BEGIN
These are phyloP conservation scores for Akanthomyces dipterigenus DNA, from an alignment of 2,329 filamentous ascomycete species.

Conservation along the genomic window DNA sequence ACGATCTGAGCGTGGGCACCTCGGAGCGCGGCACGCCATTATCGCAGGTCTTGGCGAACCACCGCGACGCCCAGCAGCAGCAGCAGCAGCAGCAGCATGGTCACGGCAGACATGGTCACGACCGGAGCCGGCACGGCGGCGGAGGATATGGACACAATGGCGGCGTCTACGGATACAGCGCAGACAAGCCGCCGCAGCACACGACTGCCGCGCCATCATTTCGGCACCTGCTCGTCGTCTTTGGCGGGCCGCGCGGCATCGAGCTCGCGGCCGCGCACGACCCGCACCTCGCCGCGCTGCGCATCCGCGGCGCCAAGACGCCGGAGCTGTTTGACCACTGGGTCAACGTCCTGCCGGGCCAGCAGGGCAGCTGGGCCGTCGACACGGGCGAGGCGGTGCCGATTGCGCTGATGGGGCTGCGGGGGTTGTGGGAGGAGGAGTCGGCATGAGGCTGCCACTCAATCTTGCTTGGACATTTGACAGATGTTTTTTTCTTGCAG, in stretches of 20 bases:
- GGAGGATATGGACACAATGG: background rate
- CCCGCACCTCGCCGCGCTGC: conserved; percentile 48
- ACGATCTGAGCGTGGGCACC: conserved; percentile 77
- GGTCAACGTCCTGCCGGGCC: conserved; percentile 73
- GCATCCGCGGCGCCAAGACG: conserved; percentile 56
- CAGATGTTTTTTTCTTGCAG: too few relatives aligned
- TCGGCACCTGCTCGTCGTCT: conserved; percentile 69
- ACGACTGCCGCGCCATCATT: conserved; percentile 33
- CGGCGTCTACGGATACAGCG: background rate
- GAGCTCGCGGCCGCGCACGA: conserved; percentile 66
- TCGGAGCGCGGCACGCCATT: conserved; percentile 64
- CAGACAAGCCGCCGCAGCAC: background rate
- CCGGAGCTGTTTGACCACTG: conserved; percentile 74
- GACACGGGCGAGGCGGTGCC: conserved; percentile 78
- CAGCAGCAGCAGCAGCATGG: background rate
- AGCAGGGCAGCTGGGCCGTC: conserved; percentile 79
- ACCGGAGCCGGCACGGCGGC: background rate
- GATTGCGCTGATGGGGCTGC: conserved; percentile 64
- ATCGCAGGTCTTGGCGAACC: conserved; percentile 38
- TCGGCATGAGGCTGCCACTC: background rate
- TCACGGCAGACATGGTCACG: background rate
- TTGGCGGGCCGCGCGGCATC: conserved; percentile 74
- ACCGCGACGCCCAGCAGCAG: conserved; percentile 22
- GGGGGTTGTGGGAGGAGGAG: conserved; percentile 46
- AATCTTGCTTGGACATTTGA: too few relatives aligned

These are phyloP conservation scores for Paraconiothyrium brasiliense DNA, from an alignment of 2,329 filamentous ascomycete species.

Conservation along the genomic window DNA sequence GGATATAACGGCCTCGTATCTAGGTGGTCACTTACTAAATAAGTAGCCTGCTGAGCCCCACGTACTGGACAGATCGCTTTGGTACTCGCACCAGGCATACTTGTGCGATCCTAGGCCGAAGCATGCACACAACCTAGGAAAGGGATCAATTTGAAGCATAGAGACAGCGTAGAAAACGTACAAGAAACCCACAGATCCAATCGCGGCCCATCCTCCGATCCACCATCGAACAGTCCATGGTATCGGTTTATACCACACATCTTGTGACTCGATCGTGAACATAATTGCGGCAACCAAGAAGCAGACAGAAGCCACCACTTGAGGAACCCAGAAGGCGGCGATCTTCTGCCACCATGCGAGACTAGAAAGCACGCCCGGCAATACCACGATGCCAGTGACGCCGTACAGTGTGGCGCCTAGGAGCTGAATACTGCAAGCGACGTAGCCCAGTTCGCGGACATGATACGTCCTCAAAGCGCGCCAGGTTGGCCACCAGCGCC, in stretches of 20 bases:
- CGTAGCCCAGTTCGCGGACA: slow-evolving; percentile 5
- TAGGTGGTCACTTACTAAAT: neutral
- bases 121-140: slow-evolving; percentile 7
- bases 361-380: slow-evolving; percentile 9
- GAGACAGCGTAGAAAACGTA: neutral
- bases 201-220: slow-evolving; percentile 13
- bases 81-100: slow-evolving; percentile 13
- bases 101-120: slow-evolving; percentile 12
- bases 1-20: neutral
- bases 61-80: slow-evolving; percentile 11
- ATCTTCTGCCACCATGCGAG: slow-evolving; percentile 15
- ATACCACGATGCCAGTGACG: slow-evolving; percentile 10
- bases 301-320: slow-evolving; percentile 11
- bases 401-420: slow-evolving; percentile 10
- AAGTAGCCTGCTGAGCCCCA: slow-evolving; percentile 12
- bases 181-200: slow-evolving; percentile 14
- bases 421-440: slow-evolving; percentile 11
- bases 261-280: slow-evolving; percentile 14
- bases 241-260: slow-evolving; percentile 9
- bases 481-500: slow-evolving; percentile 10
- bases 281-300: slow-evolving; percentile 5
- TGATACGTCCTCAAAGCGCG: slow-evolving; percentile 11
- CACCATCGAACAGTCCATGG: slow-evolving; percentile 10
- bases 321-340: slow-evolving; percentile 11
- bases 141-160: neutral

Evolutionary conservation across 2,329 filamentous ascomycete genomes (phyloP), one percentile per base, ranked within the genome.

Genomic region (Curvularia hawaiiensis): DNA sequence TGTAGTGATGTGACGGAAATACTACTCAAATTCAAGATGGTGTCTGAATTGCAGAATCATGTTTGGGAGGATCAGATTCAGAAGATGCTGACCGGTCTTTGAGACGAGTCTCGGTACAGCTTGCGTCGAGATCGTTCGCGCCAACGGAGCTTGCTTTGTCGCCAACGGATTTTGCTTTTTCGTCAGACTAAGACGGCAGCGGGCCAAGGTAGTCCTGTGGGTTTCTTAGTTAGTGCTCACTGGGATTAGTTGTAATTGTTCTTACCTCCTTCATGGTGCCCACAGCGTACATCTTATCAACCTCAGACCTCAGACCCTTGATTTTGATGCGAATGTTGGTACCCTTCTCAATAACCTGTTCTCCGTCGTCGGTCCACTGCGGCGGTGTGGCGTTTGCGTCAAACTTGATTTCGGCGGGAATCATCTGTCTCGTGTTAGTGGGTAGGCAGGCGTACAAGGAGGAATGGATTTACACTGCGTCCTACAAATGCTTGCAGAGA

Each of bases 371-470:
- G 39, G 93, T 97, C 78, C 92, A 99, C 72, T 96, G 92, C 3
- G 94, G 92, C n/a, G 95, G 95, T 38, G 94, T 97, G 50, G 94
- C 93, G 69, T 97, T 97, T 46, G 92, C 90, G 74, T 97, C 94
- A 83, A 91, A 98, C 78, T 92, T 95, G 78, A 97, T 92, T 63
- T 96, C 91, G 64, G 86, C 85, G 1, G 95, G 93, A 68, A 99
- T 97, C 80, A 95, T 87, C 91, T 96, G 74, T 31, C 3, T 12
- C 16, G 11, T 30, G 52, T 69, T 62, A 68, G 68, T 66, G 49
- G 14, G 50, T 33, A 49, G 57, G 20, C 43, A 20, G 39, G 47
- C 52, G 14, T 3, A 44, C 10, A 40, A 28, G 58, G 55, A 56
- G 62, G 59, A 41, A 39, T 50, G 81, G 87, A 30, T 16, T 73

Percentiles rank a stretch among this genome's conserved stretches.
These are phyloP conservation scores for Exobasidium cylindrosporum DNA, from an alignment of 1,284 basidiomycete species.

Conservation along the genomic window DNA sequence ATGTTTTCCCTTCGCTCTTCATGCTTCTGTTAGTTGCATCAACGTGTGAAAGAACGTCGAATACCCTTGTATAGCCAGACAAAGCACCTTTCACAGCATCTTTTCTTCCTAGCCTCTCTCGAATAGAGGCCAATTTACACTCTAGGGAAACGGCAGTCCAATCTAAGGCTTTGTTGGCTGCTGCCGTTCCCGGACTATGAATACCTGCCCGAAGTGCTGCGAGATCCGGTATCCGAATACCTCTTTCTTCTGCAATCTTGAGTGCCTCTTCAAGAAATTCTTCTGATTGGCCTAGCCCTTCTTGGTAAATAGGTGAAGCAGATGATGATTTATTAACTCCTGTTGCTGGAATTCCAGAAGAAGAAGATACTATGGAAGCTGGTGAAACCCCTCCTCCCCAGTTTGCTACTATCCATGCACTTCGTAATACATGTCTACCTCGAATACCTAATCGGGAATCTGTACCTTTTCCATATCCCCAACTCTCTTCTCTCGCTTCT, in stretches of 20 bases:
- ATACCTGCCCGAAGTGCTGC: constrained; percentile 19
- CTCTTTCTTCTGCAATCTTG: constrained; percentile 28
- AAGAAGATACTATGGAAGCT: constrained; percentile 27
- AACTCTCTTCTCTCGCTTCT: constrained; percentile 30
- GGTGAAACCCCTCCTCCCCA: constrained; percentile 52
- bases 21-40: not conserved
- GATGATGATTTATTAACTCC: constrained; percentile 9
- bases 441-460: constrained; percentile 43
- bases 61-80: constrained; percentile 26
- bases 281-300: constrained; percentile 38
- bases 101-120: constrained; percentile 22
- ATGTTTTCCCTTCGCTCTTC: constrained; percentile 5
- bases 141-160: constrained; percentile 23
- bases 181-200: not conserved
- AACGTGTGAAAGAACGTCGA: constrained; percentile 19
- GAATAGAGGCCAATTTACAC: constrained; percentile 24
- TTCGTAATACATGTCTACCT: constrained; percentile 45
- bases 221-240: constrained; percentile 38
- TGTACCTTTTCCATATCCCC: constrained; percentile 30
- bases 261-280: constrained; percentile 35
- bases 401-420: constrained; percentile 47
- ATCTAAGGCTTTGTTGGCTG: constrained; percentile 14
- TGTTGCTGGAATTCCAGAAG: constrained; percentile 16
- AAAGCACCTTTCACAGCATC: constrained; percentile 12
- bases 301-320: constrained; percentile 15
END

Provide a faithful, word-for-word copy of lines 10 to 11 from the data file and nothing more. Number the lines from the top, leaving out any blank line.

- ACGACTGCCGCGCCATCATT: conserved; percentile 33
- CGGCGTCTACGGATACAGCG: background rate